Viacom first sued YouTube in 2007; the case is now back where it started.
U.S. District Judge Louis Stanton, who first threw out the suit in 2010, had the case bounced back to him by the Second Circuit Court of Appeal in New York last April; Stanton repeated his earlier ruling that YouTube's posting of extensive—encyclopedic, in this reporter's memory—clips from Viacom series like The Daily Show fell under the safe harbor provisions of the Digital Millennium Copyright Act.
The appellate court had said that it wasn't clear whether or not YouTube had intentionally blinded itself to the extent of the copyright-infringing clips on its site; Stanton said that he did not believe Viacom had successfully proven that they had done so. "The burden of showing that YouTube knew or was aware of the specific infringements of the works in suit cannot be shifted to YouTube to disprove," Stanton said in his ruling.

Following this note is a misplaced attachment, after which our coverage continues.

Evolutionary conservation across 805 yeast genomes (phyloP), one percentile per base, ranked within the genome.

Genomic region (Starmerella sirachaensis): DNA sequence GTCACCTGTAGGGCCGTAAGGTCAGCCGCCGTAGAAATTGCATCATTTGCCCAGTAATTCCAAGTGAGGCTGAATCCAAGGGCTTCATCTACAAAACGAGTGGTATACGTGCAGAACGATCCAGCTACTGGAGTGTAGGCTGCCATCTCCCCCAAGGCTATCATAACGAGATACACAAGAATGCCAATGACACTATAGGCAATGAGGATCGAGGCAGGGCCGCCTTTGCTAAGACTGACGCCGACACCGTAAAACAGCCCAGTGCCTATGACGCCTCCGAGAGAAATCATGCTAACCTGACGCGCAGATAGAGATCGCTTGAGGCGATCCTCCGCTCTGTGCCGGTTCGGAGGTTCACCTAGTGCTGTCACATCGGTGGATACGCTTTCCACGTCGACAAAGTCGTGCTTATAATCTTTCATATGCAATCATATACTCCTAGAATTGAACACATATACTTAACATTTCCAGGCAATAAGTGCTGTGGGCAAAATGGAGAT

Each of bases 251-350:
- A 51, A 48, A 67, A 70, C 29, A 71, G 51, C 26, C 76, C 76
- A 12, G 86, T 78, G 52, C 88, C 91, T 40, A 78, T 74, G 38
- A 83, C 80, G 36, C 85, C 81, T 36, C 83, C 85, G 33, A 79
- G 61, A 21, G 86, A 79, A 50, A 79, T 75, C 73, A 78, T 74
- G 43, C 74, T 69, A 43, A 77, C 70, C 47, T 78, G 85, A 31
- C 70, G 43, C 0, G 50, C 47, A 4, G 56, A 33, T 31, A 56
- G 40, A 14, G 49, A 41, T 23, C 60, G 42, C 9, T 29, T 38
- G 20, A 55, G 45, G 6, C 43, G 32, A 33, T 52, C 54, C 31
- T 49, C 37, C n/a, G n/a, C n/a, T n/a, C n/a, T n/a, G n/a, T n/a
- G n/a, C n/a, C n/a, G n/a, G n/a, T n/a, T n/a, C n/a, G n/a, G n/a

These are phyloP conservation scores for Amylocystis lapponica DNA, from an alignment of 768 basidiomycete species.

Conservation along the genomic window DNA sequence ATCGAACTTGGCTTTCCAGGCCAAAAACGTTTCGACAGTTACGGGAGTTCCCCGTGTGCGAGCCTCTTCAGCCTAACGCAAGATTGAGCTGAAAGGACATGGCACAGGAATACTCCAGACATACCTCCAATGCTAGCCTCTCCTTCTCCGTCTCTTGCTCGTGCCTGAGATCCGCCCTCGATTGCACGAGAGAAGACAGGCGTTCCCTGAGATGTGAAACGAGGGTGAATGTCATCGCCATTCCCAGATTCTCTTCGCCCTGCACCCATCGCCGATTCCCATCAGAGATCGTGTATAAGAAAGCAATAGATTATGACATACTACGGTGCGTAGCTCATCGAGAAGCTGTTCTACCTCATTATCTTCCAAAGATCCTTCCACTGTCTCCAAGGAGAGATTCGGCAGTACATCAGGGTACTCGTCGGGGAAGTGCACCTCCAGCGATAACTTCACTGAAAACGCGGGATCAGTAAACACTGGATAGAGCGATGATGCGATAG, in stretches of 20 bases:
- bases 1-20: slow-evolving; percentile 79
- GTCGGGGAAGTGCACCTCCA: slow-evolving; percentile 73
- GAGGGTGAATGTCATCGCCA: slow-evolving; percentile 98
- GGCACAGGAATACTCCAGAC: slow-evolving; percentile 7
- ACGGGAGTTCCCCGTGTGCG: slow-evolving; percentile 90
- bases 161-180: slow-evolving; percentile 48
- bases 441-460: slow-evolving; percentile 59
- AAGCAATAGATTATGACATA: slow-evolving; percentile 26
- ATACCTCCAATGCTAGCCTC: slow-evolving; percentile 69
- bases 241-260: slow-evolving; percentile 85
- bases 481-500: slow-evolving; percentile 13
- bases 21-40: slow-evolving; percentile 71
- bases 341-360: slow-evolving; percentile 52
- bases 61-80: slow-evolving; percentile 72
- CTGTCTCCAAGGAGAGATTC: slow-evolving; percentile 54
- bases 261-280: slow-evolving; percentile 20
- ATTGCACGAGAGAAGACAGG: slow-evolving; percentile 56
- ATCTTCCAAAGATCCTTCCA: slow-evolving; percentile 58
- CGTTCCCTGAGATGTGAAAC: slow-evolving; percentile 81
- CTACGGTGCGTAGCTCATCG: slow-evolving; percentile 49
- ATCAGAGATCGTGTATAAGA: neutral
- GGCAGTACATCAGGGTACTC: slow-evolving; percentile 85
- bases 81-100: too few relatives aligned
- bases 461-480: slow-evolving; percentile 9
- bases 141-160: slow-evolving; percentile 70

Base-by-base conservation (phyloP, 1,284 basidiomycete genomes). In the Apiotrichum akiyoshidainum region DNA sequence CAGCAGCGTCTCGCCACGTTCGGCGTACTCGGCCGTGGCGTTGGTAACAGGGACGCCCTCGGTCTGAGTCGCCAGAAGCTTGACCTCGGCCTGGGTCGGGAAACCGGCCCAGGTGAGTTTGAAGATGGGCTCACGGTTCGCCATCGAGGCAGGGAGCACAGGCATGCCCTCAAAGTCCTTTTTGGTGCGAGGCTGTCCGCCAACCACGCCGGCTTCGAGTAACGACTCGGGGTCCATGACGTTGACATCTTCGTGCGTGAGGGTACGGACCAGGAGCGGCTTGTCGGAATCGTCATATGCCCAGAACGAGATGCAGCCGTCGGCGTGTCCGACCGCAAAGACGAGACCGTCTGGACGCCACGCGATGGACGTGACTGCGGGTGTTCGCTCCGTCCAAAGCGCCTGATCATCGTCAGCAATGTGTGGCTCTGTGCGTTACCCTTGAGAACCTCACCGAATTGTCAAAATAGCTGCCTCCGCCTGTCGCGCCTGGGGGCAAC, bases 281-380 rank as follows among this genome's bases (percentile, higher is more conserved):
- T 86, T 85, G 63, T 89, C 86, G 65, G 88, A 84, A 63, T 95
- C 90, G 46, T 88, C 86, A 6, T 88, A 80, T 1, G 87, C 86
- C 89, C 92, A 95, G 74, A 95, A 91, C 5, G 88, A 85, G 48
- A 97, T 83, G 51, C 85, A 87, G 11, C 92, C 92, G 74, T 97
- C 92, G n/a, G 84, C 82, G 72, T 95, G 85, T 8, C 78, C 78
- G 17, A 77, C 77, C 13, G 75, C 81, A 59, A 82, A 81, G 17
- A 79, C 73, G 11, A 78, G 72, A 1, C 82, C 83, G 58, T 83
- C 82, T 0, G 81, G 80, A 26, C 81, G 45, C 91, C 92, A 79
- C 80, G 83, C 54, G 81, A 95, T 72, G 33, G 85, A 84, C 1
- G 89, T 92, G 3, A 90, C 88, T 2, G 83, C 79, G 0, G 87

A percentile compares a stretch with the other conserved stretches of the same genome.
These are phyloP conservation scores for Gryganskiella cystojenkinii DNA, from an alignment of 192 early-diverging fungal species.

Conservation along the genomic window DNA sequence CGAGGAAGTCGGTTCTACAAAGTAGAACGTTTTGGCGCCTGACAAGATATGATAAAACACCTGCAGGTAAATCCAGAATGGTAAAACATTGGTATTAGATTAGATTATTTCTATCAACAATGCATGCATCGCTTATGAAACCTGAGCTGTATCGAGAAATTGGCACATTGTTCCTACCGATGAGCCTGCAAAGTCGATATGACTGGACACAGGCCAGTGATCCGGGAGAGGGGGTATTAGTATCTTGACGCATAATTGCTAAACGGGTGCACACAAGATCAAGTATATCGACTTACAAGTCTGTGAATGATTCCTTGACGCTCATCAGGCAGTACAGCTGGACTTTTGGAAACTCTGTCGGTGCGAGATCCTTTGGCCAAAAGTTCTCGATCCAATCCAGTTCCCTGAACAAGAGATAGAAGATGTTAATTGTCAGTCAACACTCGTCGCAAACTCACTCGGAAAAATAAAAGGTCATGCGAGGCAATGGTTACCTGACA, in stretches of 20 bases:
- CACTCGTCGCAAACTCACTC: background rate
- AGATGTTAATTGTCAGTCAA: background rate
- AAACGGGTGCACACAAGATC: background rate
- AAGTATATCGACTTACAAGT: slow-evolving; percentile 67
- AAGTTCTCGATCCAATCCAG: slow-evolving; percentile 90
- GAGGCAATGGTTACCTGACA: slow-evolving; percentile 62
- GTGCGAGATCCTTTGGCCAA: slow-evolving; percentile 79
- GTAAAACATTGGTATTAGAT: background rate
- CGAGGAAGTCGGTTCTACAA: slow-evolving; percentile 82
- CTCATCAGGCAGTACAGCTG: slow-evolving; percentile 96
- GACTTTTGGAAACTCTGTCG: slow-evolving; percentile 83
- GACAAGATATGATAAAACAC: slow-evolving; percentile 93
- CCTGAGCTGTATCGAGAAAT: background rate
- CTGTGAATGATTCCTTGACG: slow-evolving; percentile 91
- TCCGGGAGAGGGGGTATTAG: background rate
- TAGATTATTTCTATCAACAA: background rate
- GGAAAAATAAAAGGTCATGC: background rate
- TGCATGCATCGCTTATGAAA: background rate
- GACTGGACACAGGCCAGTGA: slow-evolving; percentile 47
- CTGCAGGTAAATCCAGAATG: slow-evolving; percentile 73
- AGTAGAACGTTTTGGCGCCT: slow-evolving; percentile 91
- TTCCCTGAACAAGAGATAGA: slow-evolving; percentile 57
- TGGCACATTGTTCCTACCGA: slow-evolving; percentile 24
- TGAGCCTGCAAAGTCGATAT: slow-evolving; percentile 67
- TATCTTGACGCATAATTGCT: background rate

The appeals judges observed that as much as 80 percent of YouTube's streaming traffic was devoted to copyrighted material. Viacom still believes it has a case.
"This ruling ignores the opinions of the higher courts and completely disregards the rights of creative artists," said a representative for the cable content publisher. "We continue to believe that a jury should weigh the facts of this case and the overwhelming evidence that YouTube willfully infringed on our rights, and we intend to appeal the decision."
The case will have far-reaching implications for rights holders in the future, as it spans all the darkest corners of the DMCA.